President Park Geun-hye will neither voluntarily step down from her sovereign post nor significantly relinquish her power, and would rather face impeachment -- such seems to be the message implied from her recent series of actions or, in fact, inaction.
Cheong Wa Dae on Wednesday prolonged its silence over the president’s incoming moves, kindling the already-extensive public anger and prompting opposition circles to take forceful measures -- that is, impeachment.
Impeachment, though binding and irreversible, is largely deemed a political loophole for the embattled state chief, due to its time-consuming procedure and likelihood of ending in an anticlimax.
“I have nothing to add to the statement made by the counsel yesterday,” presidential spokesperson Jung Youn-kuk told reporters, dismissing questions on the imminent prosecutorial questioning of the president.
The Blue House thereby aligned itself with Park’s lawyer who, on the previous day, had requested the interrogation be postponed by about a week, claiming more time to look into the given allegations.
“A probe into the president should be carried out in a way that minimizes the burden onto her performance of duties so as to meet the spirit of the Constitution,” said Yoo Yeong-ha in a press briefing Tuesday.
Yoo, whose ties to Park go back to 2005 in the days of the former Grand National Party, was announced earlier that day as the legal representative to speak for Park during the prosecution’s questioning over the influence-peddling scandal concerning her confidante Choi Soon-sil.
Another Cheong Wa Dae official also said Wednesday, on condition of anonymity, that the president would not resign as the allegations suggested so far are not sufficient to force her out of the elected post.
“Our stance remains unchanged, that the president shall hand over as much power as possible within the boundary of law and answer to doubts through the investigation by prosecutors or by an independent counsel,” the official said.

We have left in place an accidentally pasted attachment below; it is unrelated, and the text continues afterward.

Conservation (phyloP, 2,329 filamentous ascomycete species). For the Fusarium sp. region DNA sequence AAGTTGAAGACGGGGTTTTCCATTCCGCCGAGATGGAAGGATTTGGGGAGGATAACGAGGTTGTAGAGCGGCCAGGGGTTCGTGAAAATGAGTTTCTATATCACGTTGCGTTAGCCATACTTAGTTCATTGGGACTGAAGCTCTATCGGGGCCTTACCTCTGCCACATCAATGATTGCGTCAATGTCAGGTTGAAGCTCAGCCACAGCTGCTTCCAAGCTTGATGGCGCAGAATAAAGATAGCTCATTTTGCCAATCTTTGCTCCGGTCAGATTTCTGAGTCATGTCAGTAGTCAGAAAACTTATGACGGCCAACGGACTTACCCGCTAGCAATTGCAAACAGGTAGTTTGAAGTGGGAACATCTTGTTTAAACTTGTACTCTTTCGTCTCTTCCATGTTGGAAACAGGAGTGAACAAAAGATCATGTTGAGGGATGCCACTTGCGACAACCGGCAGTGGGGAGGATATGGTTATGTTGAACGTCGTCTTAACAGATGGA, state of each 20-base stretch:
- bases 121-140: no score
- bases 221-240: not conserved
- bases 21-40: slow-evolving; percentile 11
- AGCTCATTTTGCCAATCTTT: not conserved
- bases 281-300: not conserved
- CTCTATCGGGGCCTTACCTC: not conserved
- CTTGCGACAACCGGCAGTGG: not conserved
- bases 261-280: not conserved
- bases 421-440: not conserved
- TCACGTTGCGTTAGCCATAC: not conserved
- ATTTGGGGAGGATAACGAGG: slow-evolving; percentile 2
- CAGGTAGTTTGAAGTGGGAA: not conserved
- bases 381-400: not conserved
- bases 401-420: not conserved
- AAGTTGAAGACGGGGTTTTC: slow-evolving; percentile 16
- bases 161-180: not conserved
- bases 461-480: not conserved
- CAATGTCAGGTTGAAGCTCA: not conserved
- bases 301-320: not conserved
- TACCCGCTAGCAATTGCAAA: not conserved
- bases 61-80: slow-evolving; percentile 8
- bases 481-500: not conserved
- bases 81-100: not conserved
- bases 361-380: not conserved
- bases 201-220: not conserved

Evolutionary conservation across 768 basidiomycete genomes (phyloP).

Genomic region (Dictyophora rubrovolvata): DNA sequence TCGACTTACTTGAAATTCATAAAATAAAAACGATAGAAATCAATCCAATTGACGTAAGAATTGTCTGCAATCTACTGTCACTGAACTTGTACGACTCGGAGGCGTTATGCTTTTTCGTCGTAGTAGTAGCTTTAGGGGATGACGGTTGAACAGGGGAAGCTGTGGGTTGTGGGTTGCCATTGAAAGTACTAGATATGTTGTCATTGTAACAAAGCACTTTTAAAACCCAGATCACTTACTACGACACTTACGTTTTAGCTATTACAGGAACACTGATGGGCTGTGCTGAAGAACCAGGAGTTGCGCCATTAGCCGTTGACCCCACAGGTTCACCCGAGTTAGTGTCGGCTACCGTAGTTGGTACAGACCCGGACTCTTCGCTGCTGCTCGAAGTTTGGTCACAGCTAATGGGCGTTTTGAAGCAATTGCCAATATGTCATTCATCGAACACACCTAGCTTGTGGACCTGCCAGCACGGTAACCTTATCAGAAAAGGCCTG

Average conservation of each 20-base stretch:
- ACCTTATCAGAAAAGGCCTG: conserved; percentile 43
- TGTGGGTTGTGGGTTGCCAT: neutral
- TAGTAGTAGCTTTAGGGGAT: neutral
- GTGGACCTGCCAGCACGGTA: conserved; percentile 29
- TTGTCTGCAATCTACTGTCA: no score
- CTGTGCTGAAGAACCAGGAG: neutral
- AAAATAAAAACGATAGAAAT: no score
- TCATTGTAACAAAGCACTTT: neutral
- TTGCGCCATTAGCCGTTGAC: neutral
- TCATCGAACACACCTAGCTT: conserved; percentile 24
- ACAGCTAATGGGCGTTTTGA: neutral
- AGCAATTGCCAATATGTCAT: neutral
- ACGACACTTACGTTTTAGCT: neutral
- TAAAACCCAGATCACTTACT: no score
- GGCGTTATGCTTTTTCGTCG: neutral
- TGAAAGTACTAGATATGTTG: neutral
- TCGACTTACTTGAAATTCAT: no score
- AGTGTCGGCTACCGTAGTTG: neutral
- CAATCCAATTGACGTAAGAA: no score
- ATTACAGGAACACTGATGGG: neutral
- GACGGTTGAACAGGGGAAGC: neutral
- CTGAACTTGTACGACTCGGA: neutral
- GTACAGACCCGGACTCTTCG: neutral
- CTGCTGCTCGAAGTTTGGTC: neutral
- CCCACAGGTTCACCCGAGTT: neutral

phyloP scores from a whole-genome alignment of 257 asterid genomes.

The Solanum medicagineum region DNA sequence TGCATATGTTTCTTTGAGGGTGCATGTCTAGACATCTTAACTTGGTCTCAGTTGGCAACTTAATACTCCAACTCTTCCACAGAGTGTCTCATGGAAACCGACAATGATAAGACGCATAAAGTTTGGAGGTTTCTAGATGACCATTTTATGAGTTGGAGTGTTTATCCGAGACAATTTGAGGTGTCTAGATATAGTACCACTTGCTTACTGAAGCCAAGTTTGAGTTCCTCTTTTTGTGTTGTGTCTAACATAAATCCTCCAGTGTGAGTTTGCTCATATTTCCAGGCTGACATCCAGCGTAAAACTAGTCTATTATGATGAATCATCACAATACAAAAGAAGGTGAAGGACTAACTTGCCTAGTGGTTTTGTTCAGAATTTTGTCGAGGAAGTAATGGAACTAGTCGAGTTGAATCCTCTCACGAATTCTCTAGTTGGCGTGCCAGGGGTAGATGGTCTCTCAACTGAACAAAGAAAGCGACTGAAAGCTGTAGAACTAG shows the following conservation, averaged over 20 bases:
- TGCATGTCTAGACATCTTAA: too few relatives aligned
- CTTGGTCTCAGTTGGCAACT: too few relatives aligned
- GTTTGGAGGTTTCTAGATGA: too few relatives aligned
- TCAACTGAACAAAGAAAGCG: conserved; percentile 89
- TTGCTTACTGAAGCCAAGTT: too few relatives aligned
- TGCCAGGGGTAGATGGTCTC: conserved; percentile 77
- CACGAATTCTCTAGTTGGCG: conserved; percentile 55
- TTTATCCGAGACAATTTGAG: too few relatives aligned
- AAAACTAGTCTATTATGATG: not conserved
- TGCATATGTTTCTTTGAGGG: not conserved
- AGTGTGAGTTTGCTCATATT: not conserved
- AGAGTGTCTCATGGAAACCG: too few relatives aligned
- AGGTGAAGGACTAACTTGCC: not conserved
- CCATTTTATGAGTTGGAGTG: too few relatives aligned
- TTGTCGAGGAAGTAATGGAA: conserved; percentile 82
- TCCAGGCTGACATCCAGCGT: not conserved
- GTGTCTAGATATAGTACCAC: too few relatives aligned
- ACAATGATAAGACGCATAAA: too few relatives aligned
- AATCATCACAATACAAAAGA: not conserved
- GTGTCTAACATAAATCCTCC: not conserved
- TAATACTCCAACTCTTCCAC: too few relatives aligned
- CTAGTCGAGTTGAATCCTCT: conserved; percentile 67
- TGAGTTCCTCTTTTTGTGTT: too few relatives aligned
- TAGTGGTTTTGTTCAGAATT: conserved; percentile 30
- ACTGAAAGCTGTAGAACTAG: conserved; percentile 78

“As president, Park has the constitutional obligation to maintain her position and will indeed guard it for her life.”
Such a stern response apparently alluded to Park’s readiness to face further backlash, particularly a plausible impeachment led by political parties.
The opposition camp, too, is well aware that impeachment is the less-feared option for Park, especially compared to immediate resignation.
“Cheong Wa Dae and the ruling Saenuri Party’s pro-president members are stalling for time in a desperate move to shun the calls for resignation,” Rep. Park Jie-won, floor leader and interim chief of the runner-up opposition People’s Party, wrote via his Facebook account.
Rep. Ahn Cheol-soo, the party’s former chief and presidential hopeful, also asserted that the president has set to bracing herself for the inevitable impeachment.
Impeachment is the only legally binding sanction which the legislature may impose on a president who has violated the Constitution or other laws.
But it is also considered a political risk for the motioning party, especially if the motion fails to obtain a two-thirds quorum, which requires 200 or more votes in the 300-seat National Assembly. Even with parliamentary approval, the sanction may be thwarted upon the Constitutional Court’s dismissal.
Such was the case of the attempted impeachment of former liberal President Roh Moo-hyun in 2004, which politically backfired upon the then-opposition Grand National Party.
By Bae Hyun-jung (firstname.lastname@example.org)